Now, I’ll focus on differentiation here because it’s way easier to deconstruct and understand how that works. A post about integration may follow, if this doesn’t turn out to be a massive borefest.
The concept of derivative
So if you go back to the formal definition of a derivative;
You’ll see that it basically attempts to find the “slope” of the function f(x) at a point x by evaluating the expression at x and (x+h) (as you would do with a straight line), and trying to reduce the difference in the X-axis between those two points (h) to a tiny fraction. In fact, it uses the concept of limit to find out where that expression converges when h approaches 0 (It never really gets there though, because the whole expression becomes a division by zero at that point). Read More
A couple of months ago I was asked if I could prepare a sort of workshop on one of my favorite topics: ASM Programming for PIC microcontrollers, which I of course accepted on the spot. Now, I wanted to include a couple of “hands-on” lab sessions in this workshop, and because of this, I needed a way for all attendants to actually work with real PICs that hopefully did not involve purchasing PIC-programming hardware in bulk for what is probably going to be a one-shot activity.
Simple DIY programming circuits exists, and in fact, my first PIC programmer was a home-built “Enhanced” NOPPP (No-Parts PIC Programmer); a fully functional device that required only a couple of components (Not really “No-parts” but pretty close to it). The problem is that it used the PC parallel port (R.I.P), and required an external power supply. And this goes for pretty much every “classic” DIY PIC programming circuit; they all either require extra hardware or can no longer be used on current computers.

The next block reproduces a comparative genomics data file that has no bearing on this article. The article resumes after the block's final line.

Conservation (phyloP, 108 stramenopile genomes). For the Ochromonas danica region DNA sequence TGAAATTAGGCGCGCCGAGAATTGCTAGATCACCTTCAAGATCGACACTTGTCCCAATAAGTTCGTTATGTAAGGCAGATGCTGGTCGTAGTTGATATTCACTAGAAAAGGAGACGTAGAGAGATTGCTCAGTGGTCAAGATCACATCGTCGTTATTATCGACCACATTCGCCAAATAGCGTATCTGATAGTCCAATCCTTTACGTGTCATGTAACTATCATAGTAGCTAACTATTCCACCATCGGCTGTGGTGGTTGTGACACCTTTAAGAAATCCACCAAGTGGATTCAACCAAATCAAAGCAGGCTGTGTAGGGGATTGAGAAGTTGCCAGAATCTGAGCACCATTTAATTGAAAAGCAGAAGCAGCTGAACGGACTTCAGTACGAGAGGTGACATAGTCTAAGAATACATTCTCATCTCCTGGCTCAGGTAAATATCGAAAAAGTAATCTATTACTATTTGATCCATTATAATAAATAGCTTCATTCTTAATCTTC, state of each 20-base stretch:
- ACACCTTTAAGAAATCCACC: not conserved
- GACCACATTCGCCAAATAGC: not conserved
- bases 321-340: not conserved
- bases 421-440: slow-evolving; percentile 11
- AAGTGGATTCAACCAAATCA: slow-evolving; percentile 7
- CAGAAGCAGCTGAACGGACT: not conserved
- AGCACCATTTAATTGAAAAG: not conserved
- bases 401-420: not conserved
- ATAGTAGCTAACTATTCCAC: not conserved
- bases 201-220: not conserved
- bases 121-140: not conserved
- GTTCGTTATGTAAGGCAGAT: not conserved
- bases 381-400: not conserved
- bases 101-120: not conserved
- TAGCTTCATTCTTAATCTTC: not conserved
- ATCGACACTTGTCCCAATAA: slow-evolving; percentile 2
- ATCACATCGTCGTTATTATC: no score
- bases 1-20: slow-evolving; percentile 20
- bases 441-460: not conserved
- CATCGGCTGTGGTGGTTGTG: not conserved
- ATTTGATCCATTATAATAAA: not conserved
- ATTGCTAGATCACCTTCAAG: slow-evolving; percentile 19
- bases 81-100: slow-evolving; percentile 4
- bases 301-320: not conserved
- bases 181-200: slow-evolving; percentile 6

You don’t see them around that much anymore, but a few years ago the ESP-01 modules took the world by storm as quick “serial to wifi” bridges for microcontroller projects. With a few serial commands you could quickly connect even the most basic microcontroller to the internet over Wifi!
It took me a really long time to do this second part of my Pi-based Logic Analyzer project, mostly because of two things; the first one being that at one point (after I had pretty much all the case design, extra hardware and software tweaking done for my RPi1) I decided to switch to a Raspberry Pi 3, which of course meant discarding a lot of work and starting again but with the RPi3 in mind.
Why? Because I figured that my device was getting needlessly bulky (the case required extra room for a small fan (for the overclocking), extra width for the full-size SD card, and extra thickness due to the back-facing P5 connector, etc), and it would have been almost impossible for others to replicate this project (because I was using the old Pi1 Rev.B board, which is discontinued) so using a more modern Pi made sense. The physical layout of the Pi has stayed the same since the latest revision of Pi1 I believe, and -sans the position of the status LED- both the Pi2 and Pi3 are identical and completely interchangeable for the purposes of this project.
The second reason for the delay was that in an spectacular display of stupidity, I managed to fry my Waveshare TFT screen when I was done with the whole setup and designs for the Pi3, so I had to order another one online, and wait until it arrived, which took a long time. Read More